West Coast
Construction is underway on West Harbor, the redevelopment of Port O' Call Village, in San Pedro, Tuesday, Sept. 12, 2023. Photo by Thomas R. Cordova.

CA - Port of LA reveals draft connectivity plan for waterfront redevelopment

The reimagining of the Los Angeles Waterfront has been in the works since the turn of the century. With construction on the redevelopment well underway, the Port of Los Angeles last week released the first draft of its plan to better connect the area to other San Pedro neighborhoods and the region at large.

The plan includes a host of recommendations to improve access to the waterfront as well as promote mobility once visitors are there. The report examined roadways and traffic flow, public transit, pedestrian and bicycle access, and creating “points of interest” through space activation, art and more.

Connectivity is crucial to encourage tourism in the area after the more than $1 billion overhaul is complete.

“The Port of Los Angeles has made significant investments over the last two decades focused on deindustrializing the LA Waterfront and transforming it into a visitor and recreational destination,” Mike Galvin, director of waterfront and commercial real estate at the Port of Los Angeles, said in a statement. “Community input has been a critical component throughout the process.”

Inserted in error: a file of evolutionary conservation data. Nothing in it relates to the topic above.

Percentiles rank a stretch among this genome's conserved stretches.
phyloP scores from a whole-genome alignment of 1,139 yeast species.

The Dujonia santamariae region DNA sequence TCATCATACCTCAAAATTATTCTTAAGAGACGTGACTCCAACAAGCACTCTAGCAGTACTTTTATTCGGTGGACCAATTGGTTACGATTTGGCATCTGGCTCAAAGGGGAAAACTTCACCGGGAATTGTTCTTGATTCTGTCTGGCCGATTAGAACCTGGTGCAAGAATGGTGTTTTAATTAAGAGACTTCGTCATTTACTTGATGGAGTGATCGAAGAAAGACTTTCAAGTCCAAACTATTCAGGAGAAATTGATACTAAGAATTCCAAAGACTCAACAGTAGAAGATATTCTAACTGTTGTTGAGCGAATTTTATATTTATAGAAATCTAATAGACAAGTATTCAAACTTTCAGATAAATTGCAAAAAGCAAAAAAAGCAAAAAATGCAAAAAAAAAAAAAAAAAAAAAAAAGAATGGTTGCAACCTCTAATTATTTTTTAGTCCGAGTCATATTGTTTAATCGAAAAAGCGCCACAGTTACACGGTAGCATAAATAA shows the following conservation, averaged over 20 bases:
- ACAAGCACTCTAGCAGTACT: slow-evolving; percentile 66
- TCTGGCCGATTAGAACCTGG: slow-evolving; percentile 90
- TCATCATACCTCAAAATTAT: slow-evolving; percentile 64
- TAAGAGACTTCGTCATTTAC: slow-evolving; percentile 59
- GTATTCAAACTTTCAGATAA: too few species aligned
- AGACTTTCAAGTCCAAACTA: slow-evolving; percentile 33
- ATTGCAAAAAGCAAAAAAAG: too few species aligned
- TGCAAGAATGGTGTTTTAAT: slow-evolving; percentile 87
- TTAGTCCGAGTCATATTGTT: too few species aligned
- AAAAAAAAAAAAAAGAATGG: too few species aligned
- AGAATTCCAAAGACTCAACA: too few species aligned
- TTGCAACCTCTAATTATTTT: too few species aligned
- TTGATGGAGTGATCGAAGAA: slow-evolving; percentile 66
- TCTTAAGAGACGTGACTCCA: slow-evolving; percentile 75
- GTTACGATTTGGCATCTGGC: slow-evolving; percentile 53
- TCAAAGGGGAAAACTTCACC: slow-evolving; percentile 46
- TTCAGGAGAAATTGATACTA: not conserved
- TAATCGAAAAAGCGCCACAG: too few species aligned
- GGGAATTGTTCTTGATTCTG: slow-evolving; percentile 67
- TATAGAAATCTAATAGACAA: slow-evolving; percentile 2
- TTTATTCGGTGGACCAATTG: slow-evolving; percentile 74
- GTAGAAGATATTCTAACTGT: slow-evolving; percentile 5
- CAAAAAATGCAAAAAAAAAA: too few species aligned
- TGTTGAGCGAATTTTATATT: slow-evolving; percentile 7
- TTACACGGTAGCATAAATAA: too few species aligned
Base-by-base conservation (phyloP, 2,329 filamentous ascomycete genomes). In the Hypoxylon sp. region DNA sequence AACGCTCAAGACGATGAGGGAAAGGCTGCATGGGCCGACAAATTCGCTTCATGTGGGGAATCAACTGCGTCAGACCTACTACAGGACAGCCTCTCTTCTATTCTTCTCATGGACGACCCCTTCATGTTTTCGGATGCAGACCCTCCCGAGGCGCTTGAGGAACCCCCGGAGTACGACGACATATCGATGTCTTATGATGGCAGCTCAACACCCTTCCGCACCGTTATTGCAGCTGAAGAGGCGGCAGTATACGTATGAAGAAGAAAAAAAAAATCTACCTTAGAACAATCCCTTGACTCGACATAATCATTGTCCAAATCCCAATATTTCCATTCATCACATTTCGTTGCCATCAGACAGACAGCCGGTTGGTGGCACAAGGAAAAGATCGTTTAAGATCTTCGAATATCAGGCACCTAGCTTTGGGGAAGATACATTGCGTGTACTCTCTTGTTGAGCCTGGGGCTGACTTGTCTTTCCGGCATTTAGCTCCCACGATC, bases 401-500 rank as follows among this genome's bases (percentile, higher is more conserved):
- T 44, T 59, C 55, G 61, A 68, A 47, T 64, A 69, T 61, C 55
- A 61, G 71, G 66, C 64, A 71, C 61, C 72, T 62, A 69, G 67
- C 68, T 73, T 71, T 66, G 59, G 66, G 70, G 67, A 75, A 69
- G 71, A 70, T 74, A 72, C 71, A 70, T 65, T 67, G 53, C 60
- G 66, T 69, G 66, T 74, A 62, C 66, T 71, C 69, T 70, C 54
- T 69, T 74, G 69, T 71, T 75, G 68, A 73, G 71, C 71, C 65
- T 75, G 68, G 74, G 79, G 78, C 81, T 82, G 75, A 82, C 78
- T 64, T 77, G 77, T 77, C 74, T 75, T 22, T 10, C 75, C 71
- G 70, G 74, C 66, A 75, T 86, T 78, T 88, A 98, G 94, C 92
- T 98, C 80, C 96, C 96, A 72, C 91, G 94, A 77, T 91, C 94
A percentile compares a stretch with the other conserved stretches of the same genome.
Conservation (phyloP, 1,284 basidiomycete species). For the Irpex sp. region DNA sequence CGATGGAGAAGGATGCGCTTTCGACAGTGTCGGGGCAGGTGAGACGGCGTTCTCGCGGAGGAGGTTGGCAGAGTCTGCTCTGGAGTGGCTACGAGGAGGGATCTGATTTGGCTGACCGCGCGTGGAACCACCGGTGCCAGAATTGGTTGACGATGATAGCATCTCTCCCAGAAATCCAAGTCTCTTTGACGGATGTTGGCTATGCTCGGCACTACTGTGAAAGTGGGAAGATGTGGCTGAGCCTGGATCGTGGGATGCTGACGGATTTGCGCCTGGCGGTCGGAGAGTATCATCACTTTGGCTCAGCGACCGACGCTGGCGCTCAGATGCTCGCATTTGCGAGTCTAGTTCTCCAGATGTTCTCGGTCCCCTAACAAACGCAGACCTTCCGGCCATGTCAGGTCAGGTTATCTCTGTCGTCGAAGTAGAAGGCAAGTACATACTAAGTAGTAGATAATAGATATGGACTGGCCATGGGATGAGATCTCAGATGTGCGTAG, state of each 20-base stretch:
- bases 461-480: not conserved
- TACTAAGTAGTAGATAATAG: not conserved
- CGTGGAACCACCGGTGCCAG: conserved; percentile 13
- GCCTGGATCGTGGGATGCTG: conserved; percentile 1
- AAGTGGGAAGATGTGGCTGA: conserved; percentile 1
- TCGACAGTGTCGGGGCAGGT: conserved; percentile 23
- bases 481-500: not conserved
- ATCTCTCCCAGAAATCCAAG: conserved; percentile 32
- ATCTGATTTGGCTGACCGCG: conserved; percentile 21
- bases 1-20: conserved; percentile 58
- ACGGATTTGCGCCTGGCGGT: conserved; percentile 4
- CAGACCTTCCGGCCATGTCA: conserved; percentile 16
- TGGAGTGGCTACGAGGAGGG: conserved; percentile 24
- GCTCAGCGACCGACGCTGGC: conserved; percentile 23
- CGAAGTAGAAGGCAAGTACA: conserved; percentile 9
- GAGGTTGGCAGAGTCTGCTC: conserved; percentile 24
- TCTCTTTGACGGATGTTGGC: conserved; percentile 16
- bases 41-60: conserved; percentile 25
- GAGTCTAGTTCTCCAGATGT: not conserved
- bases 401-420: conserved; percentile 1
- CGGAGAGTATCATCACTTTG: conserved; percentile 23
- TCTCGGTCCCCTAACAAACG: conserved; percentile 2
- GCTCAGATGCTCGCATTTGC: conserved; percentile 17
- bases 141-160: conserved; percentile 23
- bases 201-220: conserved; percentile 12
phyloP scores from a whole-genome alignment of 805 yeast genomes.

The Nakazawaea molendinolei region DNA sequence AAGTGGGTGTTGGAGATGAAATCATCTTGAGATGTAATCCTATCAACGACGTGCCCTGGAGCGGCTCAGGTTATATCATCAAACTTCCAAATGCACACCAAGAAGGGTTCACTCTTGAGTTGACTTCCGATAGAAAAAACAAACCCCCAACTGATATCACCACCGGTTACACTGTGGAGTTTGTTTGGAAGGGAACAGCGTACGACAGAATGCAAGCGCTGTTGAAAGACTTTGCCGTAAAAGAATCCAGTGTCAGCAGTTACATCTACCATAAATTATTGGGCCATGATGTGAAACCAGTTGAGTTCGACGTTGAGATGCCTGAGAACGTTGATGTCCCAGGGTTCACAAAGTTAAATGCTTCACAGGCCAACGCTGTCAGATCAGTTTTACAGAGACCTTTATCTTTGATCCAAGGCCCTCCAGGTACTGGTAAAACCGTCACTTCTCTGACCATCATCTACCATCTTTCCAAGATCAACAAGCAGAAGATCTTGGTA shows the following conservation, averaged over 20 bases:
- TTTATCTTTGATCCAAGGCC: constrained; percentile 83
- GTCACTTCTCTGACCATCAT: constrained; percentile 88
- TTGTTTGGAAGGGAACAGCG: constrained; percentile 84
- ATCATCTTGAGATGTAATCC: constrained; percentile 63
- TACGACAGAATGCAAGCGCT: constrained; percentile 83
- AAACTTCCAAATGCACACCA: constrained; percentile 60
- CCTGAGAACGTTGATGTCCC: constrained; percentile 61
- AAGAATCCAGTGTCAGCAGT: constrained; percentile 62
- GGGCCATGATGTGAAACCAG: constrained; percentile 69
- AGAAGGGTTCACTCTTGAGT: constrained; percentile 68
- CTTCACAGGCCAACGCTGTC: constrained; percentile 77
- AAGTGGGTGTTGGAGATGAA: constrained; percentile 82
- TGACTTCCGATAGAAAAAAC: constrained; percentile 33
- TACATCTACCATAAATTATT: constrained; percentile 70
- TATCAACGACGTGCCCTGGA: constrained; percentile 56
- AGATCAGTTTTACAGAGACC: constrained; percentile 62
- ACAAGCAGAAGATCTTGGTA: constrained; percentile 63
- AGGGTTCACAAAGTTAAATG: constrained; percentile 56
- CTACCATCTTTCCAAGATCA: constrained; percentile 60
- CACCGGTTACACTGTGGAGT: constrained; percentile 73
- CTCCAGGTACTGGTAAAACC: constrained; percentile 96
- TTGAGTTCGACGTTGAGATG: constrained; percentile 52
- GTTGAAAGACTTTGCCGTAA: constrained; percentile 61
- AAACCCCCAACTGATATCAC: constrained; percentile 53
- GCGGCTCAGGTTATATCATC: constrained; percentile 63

The port, in conjunction with landscape architecture, planning and urban design firm SWA Group, hosted six public workshops the first half of the year. Nearly 300 people attended the meetings to provide feedback on the connectivity plan, according to the port.

The draft plan was presented to the LA Harbor Commission during its Sept. 7 meeting. Another public meeting is slated for Sept. 28, during which port staff will provide a more detailed presentation and accept additional public feedback.

During the commission meeting, SWA co-CEO Gerdo Aquino said nine comments “rose to the top”:

  • Walkability and bikeability are important;
  • Public transit improvements;
  • Trolley and water taxis should be used to attract visitors;
  • Visitors like a good view and historic landmarks;
  • Improved signage;
  • More amenities with better connection;
  • More lighting, open space, seating and art;
  • Sustainability and climate resiliency;
  • Access to the waterfront is limited mostly to personal cars or walking.

“Now more than ever, people are seeking a reconnection with themselves, each other, and the natural environment around them,” Aquino read from his presentation. “San Pedro’s Waterfront Connectivity Plan is the catalyst that will allow this to happen.”

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